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Following the Naylor review, which identified a need for £10 billion to be spent addressing poor buildings and backlog maintenance in the NHS, Phil Davies, Director of Procurement at NHS Shared Business Services (NHS SBS), explains how a new - free-to-access - Construction Consultancy Services Framework is helping NHS trusts achieve maximum value from capital spending projects, whilst saving the public sector around £16 million over the next four years
Construction is not just about bricks and mortar. There are a whole host of consultancy services – like project management and civil engineering – required to ensure capital projects, such as refurbishment and design and build, are successful.
To support the NHS and other public sector organisations in this area, NHS Shared Business Services (NHS SBS) has managed a framework providing access to these services since 2014. The Construction Consultancy Services Framework is one of more than 65 OJEU compliant frameworks we offer in total, covering a huge range of products and services, which – from this month onwards – are all free to access for any NHS or other public sector body.
Since its inception, this particular specialist framework has saved the public purse in excess of £12 million, due to typical savings of between 10-15 per cent when compared to buying from suppliers direct. And last month, due to increased demand, we re-launched a new and improved version of the Agreement. It now includes more than 200 suppliers ranging from SMEs to national providers – split by service provision, geographical region and project value band – and offers access to a much greater range of specialisms, such as fire safety and principal designer services.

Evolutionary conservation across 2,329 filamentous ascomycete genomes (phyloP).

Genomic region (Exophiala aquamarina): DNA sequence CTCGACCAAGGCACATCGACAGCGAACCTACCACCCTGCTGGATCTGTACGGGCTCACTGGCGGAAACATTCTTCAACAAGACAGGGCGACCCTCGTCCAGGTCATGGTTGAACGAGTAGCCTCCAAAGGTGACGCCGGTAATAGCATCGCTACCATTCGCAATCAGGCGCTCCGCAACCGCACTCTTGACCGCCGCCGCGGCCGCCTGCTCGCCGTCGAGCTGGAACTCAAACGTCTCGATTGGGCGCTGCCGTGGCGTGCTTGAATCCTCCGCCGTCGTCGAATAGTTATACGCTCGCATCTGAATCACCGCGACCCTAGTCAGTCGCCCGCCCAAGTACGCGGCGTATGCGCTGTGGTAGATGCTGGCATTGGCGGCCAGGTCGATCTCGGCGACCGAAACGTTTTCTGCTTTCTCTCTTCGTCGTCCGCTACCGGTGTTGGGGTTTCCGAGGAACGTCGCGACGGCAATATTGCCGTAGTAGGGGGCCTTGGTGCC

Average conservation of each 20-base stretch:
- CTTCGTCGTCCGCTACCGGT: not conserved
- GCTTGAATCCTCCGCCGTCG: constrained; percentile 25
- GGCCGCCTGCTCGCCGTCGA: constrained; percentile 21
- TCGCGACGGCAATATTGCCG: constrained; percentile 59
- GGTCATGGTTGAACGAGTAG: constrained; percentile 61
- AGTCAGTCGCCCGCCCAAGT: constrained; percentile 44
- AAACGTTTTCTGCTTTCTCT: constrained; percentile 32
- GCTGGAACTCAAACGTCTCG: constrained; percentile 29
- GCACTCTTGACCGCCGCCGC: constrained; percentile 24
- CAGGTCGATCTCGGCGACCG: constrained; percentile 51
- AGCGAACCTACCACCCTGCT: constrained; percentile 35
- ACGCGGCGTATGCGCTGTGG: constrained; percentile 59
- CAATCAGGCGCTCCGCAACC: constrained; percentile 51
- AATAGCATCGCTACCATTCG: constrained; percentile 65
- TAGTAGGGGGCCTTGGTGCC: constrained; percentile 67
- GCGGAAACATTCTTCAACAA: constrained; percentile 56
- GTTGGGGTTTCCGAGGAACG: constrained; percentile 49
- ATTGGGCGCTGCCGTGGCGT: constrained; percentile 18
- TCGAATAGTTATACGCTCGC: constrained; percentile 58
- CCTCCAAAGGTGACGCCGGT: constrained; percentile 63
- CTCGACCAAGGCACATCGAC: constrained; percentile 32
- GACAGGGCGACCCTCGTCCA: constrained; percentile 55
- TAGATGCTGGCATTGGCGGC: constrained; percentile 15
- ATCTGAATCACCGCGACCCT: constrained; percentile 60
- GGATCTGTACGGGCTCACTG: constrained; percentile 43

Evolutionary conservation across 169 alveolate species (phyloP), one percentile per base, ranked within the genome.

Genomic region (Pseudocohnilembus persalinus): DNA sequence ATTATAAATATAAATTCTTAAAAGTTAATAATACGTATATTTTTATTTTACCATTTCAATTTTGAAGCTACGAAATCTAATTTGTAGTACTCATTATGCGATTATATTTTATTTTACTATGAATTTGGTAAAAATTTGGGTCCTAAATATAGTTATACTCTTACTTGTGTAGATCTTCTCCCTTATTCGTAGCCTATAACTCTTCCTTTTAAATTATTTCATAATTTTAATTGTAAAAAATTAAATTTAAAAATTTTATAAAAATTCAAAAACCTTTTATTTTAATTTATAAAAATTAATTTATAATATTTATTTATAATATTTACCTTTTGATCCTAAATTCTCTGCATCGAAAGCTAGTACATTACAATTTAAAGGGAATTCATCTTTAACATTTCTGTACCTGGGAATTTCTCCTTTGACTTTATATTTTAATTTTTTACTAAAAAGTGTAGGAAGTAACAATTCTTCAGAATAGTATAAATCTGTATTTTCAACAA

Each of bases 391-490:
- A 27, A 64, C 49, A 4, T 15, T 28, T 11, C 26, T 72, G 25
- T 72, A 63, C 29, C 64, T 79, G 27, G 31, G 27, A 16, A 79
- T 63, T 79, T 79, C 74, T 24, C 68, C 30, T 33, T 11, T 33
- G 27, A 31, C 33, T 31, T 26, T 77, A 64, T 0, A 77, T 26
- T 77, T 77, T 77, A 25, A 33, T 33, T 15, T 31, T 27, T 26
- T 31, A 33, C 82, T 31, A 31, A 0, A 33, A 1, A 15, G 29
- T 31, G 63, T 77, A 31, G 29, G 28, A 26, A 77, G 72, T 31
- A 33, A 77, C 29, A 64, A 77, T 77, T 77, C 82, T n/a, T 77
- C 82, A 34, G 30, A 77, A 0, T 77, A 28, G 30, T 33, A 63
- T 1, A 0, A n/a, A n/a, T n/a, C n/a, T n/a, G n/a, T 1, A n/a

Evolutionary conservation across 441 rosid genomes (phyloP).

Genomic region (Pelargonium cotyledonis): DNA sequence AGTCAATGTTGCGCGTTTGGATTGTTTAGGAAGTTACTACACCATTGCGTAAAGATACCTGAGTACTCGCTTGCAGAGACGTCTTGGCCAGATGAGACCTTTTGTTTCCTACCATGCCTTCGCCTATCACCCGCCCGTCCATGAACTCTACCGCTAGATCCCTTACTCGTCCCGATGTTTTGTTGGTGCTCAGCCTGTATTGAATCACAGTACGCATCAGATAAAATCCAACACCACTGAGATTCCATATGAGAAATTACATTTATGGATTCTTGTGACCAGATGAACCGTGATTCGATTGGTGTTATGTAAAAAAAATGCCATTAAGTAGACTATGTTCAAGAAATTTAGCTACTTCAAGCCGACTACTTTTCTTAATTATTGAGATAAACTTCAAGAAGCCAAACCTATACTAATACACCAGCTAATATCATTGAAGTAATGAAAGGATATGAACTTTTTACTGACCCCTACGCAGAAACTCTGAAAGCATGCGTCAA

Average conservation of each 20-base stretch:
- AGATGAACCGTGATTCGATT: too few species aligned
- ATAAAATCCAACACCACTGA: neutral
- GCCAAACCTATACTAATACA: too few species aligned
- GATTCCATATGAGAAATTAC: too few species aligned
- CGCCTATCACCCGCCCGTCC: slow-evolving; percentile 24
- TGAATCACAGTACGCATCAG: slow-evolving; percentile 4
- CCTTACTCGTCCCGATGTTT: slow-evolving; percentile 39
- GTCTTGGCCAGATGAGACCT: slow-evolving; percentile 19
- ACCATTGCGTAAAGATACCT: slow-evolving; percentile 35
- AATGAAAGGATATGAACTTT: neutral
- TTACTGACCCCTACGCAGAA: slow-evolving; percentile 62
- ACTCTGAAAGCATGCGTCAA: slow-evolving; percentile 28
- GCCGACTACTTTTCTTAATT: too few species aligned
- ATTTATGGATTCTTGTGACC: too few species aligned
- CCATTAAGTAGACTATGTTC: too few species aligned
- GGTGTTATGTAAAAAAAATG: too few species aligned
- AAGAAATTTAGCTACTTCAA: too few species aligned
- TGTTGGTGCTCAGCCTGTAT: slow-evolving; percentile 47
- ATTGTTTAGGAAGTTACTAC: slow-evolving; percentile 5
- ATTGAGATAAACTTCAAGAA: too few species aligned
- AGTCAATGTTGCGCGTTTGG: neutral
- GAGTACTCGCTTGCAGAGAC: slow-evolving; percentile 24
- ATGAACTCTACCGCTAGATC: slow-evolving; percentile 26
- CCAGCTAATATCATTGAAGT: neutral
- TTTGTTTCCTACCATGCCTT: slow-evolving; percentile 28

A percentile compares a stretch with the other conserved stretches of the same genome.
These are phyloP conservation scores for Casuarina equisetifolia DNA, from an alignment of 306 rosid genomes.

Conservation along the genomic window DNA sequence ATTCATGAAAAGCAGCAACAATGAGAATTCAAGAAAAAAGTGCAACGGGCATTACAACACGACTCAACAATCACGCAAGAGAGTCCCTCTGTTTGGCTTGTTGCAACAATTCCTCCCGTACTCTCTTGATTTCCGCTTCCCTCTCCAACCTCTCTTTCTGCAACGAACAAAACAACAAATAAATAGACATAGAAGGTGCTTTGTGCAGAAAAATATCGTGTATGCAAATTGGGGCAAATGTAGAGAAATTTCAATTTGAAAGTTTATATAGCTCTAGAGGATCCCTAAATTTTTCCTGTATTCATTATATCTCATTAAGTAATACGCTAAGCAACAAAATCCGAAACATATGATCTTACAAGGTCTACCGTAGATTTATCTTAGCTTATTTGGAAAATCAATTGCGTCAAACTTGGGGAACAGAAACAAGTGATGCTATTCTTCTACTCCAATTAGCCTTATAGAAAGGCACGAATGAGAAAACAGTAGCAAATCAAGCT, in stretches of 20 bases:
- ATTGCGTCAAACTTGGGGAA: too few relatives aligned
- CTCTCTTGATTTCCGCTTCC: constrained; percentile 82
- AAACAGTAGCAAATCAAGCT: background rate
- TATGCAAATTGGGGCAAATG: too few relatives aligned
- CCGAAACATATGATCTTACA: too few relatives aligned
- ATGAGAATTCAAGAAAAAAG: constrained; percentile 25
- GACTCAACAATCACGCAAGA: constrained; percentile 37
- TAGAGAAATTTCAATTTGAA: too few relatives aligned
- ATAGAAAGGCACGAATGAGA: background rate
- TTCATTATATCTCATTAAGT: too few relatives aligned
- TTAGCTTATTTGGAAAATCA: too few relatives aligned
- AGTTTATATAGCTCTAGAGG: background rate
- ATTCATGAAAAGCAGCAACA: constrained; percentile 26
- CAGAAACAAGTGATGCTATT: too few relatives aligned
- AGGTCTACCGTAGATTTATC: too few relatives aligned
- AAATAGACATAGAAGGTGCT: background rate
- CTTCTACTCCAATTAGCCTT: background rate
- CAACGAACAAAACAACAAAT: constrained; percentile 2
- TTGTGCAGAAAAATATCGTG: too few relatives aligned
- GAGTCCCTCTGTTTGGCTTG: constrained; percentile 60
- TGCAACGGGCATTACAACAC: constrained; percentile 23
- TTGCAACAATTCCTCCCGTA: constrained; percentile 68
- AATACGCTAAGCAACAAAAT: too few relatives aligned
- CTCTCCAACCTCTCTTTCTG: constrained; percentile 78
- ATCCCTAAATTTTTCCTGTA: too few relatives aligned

Cost savings as standard
Use of this framework can help NHS procurement and estates teams be more effective in several ways. Most obviously, it can assist them in trimming project costs. Savings can be generated through a range of discount structures and pricing options, for example, prompt settlements, volume discounts and volume spend rebates. The use of Level 2 BIM technology – collaborative working between different teams and underpinned by digital technologies, which enables teams to develop more efficient methods of designing, delivering and maintaining buildings throughout their lifecycle – further reduces spend. Another major advantage is that suppliers are all already vetted in key areas like financial standing, public liability and professional indemnity.
The wide range of suppliers and specialisms is another major benefit to procurement teams, as finding the right supplier for the right job is where a lot of public sector organisations struggle. Many have told us that while they often might have preferred to use a local supplier on a project, they simply did not have the time – and often the specialist knowledge – to identify and assess local SMEs, meaning they have usually been reliant on the major national players. Trying to identify suppliers of more niche ancillary services, such as acoustics experts or town planners, has also caused them similar problems.